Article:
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Crafting Your Own Pawns for Roleplaying Games

I made the move from player at my local game shop’s weekly Adventurer’s League game on Wednesday to being a Dungeon Master. And, pretty quickly, I realized my need for something to represent characters on the board, especially during combat.

While I could have pretty easily and effectively used dice or some other kind of token, I wanted to up the pizzazz level in a desperate attempt to cover my inadequacies as a new DM. That led me to discovering the remarkable Pathfinders Pawns.

Now, Michael Ray Johnson has previously written up the Pathfinders Pawns here at the site and his piece does a great job of explaining the benefits and uses of them. And he is correct in that they are great for helping in all the ways he explains.

But what do you do when you a very certain kind of creature and you don’t have a pawn for it? Surely, others have experienced this situation and, like me, can’t handle the idea of some other creature misrepresenting the terrifying fiends I want to unleash!

Crafting Your Own RPG Pawns

Well, rest assured, there is some great advice out there on YouTube around how to create your own pawns. For the perfectionist nerd in me, this advice and these tutorials were super helpful in moving forward with how to create the creatures I wanted and needed in my adventures. (Not to mention, there are tons of other crafting ideas around tabletop roleplaying games and the pieces needed for them!)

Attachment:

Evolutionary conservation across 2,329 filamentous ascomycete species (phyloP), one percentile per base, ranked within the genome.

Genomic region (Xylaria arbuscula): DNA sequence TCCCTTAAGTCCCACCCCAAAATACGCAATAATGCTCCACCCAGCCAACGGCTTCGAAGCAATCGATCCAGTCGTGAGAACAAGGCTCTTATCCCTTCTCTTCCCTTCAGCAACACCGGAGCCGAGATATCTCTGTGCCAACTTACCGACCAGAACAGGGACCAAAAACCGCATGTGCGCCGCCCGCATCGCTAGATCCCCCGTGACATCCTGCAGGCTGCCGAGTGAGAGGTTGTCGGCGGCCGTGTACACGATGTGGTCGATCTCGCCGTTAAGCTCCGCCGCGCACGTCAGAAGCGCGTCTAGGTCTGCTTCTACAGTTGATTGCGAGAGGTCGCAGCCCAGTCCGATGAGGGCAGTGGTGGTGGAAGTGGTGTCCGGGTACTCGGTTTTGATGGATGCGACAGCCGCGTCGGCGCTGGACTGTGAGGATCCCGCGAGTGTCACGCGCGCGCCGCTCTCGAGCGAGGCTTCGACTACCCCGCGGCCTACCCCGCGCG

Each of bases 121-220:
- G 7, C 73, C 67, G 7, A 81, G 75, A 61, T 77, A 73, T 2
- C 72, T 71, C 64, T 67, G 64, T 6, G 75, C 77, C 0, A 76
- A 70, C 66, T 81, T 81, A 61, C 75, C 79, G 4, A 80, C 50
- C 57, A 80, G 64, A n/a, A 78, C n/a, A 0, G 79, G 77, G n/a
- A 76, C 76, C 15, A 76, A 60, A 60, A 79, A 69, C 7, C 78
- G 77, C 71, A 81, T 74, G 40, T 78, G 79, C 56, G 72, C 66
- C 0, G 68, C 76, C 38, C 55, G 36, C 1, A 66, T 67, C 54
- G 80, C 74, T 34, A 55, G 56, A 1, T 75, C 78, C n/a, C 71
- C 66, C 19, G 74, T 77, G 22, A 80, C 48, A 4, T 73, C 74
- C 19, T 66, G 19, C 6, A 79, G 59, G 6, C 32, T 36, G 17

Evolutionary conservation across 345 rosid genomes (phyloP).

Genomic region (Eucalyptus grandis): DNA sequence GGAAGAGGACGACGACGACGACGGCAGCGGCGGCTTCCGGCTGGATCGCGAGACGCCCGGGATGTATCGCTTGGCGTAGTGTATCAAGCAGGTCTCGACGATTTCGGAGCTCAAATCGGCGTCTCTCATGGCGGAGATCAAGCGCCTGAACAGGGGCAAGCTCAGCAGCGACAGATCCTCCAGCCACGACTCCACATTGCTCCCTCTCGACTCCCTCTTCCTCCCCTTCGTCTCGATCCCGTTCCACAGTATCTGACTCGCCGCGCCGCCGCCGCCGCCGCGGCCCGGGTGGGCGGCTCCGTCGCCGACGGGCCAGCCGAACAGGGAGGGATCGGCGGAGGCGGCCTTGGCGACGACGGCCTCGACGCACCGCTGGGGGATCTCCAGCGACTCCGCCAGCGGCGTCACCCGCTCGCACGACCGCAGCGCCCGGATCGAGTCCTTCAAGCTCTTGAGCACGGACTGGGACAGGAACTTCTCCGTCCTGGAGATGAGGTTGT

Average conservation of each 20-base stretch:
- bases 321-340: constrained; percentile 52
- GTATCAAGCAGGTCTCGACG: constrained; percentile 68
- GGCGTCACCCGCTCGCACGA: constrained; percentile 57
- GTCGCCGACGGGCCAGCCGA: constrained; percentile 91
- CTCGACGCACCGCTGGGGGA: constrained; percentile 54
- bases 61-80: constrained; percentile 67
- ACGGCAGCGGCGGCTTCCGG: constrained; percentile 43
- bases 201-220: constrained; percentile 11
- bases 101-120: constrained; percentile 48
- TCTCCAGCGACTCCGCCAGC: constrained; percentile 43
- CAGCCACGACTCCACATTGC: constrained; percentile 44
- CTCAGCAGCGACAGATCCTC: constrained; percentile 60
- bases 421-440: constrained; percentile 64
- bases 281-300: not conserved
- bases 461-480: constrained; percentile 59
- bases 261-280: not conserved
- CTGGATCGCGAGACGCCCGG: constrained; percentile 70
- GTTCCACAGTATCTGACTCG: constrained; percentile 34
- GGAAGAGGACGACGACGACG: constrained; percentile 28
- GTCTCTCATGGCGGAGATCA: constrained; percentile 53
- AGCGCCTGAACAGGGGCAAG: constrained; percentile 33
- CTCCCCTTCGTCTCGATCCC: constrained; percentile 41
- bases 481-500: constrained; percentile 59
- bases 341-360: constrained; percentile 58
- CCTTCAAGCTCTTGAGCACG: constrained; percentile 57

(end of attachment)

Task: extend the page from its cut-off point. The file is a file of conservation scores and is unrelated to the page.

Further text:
First, Wyloch at the YouTube channel Wyloch’s Crafting Vids made an excellent tutorial around how to print and make your own paper miniatures. (You know it is the best video out there when other YouTubers basically say “I don’t need to make that video because Wyloch already has.” which is a response I encountered more than once.)

His method will challenge you if you aren’t used to using software like PhotoShop or GIMP, but he does excellent work in breaking down and explaining his process. You can check it out here:

Similarly, The Weirdlings channel demonstrates a very similar process on their channel that I thought had a few more helpful hints that were worth sharing as well.

Finally, there are a few tips that I picked up from a variety of sources that are worth passing on.

  1. First, if you are going to print these, consider using a black background, especially if you are going to cut them out to size; not having to worry about if you have white edges trimmed precisely will speed this process up and you can use a black marker to color the edges.
  2. Second, consider having the figures printed on heavier card stock at your local print shop; the thicker paper they have available will help your figures last and most places will do color prints for less than a buck per sheet even on card stock.
  3. Third, as you saw in the videos, you may want to weigh down the figures. Attaching them to washers or coins seems like a good way to weigh down the figures so they don’t go flying around.

If you follow these simple steps, you can effectively create the pawns you need for every encounter and do it cheaply!

What other money saving ideas do you have for a new DM?